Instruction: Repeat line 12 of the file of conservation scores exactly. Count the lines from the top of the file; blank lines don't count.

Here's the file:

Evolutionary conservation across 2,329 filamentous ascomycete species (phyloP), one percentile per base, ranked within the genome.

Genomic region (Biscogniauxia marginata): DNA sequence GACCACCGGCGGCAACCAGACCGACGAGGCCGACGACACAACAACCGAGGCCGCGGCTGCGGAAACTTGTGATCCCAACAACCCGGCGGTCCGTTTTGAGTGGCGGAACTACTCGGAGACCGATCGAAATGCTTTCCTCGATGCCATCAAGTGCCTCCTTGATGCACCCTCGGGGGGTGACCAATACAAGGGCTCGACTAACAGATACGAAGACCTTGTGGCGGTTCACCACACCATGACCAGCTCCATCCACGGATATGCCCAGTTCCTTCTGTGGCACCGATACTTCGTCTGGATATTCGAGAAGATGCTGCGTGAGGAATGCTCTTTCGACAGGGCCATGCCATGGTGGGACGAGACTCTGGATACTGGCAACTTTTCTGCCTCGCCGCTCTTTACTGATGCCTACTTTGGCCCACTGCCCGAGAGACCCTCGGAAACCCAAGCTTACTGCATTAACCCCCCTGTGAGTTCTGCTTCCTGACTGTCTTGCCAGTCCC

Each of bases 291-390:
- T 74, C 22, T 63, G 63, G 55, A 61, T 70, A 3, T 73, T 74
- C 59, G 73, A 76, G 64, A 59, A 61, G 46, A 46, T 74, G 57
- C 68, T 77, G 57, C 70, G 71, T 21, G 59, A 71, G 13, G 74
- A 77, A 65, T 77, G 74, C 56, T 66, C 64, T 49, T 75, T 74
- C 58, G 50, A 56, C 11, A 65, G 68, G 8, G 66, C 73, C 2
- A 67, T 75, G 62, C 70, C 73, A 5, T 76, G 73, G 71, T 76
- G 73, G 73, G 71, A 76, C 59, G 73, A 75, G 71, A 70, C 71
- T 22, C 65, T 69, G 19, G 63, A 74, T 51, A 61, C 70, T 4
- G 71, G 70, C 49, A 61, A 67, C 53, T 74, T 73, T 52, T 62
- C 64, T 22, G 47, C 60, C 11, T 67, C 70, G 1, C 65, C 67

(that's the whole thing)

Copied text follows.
- G 71, G 70, C 49, A 61, A 67, C 53, T 74, T 73, T 52, T 62